Bravely abstract take on the nineteenth century classic at Edinburgh Festival Fringe
This article is from 2014.
This is not a faithful theatre adaption of Emily Brontë’s classic: from the beginning the all-male cast announce they will be playing various characters from the novel as well as themselves, taking Heathcliff’s temperamental disposition as the driving force behind a rollercoaster of a play exploring the male psyche.
Directed by Peter McMaster, who also plays Nelly and himself, Wuthering Heights is an undoubtedly brave piece of theatre. Taking on the nineteenth century classic and injecting synchronised dancing to Kate Bush, Catherine and Heathcliff’s love from the perspective of a horse and a man in drag (who derobes and wrestles naked) make this an oblique look at a familiar tale.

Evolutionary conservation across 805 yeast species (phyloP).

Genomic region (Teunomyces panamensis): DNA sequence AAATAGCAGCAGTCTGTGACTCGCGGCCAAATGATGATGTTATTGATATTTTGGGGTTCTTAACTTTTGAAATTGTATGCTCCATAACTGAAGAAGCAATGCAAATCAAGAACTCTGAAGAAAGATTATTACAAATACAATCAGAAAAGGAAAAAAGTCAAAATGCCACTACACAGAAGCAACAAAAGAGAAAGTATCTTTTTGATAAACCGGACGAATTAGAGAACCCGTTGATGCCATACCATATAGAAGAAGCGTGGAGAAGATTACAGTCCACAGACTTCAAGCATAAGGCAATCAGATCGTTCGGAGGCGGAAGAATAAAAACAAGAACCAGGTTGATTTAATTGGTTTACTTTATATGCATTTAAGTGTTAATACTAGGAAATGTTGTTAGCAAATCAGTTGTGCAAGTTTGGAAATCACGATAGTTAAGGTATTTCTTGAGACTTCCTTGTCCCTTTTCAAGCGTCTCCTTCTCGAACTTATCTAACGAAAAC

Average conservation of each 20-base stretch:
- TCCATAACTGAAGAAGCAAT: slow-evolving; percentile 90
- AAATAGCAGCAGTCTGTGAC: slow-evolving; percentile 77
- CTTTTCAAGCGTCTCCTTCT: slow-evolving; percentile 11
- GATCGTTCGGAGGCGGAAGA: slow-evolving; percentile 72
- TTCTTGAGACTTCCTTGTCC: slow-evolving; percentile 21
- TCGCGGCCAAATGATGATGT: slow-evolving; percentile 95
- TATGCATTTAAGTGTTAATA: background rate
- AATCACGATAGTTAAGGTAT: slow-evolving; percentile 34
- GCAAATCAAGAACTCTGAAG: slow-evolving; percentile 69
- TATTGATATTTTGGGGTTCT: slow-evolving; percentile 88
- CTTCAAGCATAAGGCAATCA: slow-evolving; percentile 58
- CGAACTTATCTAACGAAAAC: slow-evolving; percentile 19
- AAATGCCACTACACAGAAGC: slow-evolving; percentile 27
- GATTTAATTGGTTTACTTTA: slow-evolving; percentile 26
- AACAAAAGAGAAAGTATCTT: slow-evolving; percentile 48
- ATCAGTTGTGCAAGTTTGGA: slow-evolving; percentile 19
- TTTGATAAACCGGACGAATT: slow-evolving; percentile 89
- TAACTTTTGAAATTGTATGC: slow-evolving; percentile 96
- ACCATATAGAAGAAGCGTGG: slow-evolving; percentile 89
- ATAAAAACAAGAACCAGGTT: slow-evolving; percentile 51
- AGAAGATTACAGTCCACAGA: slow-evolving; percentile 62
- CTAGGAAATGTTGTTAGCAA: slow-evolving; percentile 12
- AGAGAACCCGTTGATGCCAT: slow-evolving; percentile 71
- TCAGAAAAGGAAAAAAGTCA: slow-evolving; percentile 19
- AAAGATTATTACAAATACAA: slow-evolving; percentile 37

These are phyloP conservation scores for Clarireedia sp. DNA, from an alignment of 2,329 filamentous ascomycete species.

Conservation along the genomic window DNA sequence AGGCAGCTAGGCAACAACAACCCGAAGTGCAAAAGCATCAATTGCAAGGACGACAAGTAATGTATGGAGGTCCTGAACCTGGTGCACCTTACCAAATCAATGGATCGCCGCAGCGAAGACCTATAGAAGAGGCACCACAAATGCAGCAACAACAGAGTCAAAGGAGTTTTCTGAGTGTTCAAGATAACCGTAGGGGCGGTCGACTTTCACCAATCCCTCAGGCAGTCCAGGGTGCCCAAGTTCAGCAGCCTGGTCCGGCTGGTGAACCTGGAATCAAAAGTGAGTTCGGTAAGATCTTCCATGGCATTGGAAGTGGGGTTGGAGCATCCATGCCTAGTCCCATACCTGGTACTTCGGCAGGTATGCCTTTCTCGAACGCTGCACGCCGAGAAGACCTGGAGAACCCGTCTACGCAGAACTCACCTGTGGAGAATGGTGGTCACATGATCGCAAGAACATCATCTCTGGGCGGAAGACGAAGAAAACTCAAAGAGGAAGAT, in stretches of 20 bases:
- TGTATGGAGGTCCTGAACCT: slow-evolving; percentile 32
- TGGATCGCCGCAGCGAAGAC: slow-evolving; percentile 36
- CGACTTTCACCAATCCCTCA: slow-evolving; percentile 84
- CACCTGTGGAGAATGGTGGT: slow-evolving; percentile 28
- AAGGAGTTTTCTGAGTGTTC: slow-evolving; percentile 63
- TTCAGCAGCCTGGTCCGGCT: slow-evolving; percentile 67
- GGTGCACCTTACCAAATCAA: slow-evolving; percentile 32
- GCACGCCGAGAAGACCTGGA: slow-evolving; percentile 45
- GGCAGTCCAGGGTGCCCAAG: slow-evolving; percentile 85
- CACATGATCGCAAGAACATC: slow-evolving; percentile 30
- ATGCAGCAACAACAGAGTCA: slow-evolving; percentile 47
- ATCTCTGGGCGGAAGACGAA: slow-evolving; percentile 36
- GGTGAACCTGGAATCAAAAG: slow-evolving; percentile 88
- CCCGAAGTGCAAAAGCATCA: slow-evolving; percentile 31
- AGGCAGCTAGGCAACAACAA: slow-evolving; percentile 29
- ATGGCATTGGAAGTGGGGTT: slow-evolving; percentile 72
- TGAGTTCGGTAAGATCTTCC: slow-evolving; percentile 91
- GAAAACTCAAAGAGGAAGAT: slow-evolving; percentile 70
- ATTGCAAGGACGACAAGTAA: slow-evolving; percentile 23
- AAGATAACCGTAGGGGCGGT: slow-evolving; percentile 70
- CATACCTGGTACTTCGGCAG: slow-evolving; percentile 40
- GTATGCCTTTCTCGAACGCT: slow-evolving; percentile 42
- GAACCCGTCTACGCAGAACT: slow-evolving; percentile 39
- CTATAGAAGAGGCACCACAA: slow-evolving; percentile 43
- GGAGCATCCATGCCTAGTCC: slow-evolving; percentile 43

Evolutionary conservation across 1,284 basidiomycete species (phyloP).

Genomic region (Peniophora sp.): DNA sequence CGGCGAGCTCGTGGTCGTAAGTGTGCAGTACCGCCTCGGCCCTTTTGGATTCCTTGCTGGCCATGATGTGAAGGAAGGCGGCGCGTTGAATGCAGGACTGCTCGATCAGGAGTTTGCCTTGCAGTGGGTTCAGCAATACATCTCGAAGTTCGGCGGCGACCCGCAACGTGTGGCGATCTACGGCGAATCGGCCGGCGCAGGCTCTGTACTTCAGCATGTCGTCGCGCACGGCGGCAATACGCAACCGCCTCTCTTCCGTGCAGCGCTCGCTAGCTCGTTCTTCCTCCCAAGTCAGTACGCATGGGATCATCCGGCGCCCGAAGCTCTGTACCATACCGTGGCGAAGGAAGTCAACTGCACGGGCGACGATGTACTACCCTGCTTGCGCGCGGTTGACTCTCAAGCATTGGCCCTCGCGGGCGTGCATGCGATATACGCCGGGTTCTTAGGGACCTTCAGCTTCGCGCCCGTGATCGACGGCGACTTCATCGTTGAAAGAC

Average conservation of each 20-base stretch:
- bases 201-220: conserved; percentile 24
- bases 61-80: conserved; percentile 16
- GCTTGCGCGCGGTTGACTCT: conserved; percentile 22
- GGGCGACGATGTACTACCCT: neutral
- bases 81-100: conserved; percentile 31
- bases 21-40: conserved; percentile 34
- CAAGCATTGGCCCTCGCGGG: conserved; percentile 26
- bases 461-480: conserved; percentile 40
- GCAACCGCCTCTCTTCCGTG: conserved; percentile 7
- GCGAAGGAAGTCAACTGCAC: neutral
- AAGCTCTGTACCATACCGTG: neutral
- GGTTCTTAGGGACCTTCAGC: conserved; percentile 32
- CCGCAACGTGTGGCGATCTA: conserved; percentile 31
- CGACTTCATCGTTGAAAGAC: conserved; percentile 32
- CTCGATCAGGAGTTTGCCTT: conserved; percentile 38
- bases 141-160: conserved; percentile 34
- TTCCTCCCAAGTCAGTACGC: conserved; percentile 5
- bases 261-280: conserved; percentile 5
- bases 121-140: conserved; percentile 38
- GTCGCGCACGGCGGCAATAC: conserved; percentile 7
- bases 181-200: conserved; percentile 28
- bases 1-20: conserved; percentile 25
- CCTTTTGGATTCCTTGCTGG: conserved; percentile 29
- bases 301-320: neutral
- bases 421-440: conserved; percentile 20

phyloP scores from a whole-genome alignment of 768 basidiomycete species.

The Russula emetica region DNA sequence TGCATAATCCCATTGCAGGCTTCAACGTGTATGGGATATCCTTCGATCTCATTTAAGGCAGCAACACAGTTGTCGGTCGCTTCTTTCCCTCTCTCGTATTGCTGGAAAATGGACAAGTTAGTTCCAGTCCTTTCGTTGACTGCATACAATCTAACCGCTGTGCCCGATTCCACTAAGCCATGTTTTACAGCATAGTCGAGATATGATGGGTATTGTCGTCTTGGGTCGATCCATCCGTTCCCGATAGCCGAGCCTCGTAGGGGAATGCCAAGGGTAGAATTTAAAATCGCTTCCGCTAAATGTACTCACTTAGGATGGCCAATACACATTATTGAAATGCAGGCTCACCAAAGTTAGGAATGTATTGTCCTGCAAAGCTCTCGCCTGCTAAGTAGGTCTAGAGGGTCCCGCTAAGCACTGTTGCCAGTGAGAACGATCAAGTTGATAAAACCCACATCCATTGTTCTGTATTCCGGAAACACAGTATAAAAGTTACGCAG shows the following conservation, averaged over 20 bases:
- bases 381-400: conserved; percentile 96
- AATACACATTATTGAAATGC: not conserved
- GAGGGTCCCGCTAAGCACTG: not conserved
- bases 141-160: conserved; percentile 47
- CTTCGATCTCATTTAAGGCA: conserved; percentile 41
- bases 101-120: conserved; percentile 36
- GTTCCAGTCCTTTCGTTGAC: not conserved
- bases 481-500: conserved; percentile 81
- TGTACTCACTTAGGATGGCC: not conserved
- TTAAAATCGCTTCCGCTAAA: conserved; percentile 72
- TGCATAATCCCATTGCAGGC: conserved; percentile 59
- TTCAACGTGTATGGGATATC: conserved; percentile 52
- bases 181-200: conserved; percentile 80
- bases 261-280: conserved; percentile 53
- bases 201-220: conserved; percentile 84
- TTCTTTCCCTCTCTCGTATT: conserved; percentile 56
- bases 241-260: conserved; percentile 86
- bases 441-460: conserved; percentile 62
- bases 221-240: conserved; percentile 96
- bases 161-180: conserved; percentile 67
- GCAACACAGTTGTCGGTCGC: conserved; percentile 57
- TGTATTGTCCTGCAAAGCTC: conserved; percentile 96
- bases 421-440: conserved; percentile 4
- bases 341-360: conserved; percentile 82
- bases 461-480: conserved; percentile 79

At times cracks in the whirlwind performance surface – audible count-ins to dance moves, a genuine concern that the horse may collapse – and it becomes hard not to want of a little more of Brontë’s story as a reference point.
But the sheer commitment of the cast to their roles ensures the theatre is filled with an abundance of the Byronic hero’s famous passion. The answer to the blurb’s question, ‘almost 200 years after the book was published, are the aspirations of men very different now?’ is clear, and the point well made.
Summerhall, run ended.